Thanks for the advice! The way we moved it seemed pretty stable, but I guess these things seem stable till their upside down in your drive way. It’s the same way my father in law moved his press (and has done so a few times) and, I thought, the way it was meant to be done as per the manual. But I’d take the word of a 35-year pressman over a vague thought I had, be it in a manual or not. Thanks again for the advice.

    Jonathan Parsons

    cool story, i have moved many of these heavy beasts, the windmill is guite a press, ran a couple of them for several years, a 10×15 and a 12×18. i have friends still usning them daily. i also have an old one from a shop i bought ount in ashland ky. i had a linotype which was build the last year they were built. its same as new, bought by a deaf blind school in wv and used to train deaf folks a trade. was used only a few years tilll the school closed, been in storage ever since. if you ever decide you want a linotype to sit beside your windmill, let me know. i also have a 50 font type cabinet with about 40 fonts of handset, and several fonts of wood type, some of it new. have fun with the windmill, and good luck on your search for a motor.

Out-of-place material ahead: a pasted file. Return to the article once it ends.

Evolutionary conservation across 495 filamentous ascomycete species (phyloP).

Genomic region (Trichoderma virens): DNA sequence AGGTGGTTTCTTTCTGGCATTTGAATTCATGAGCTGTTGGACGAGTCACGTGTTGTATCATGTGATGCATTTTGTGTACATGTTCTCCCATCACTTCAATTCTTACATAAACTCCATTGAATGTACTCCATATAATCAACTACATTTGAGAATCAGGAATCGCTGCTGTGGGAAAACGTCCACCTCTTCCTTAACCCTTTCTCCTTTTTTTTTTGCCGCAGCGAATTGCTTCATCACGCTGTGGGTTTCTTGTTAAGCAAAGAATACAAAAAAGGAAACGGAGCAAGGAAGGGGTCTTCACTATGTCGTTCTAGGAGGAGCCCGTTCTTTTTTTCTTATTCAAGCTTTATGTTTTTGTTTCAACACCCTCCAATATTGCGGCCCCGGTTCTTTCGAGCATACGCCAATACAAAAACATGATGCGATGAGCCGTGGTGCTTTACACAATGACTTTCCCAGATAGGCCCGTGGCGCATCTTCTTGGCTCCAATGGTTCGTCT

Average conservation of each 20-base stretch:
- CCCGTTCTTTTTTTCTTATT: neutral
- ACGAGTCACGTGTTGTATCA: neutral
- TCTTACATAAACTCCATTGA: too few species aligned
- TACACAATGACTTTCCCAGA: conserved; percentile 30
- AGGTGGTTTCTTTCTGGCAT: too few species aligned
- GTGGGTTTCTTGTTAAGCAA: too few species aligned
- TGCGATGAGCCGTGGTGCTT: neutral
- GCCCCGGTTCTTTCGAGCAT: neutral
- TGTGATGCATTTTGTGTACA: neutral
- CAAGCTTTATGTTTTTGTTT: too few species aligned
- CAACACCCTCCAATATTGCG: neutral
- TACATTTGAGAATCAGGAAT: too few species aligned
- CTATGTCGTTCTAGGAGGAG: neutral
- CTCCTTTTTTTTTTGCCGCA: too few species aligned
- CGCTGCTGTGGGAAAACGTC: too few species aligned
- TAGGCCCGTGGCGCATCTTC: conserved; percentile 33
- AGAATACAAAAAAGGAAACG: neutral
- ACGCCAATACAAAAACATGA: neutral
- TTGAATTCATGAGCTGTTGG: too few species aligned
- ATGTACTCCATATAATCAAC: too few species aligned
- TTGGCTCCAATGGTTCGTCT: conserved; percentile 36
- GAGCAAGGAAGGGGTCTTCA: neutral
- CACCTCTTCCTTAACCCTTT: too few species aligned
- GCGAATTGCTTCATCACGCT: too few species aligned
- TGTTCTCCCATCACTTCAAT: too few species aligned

jon

    Alex Charchar

    Hi Jonathan

    I had enough trouble moving one, so I commend your efforts in moving a few!

    I would love some metal type, but I’m on the other side of the globe in Australia and shipping would be a real killer! I’ve also been looking around locally for some metal type from time to time, but from what I hear, those who are willing to part with it already have and the rest are holding tightly onto what they’ve got.

    I ended up getting the motor in not too long after this story here, which you can check out http://www.retinart.net/beautiful-things/thewindmillturneth

    chris

    just been reading about your windmill and need some much needed advice.
    I’ve just been given, yes GIVEN a windmill 10×15 red ball. All in working order but has missing rubber rollers and sludge basin which is not an issue.
    I was wondering what i should clean the 30+ years of oil build up on the machine off with.
    The trays and metal rollers were all rusted up but 6 house of cleaning and they are sparkling but the rest of the machine is filthy.
    Any advice??

    María Amalia Molina

    Hi Alex, great article, i read it some years after, better late than ever.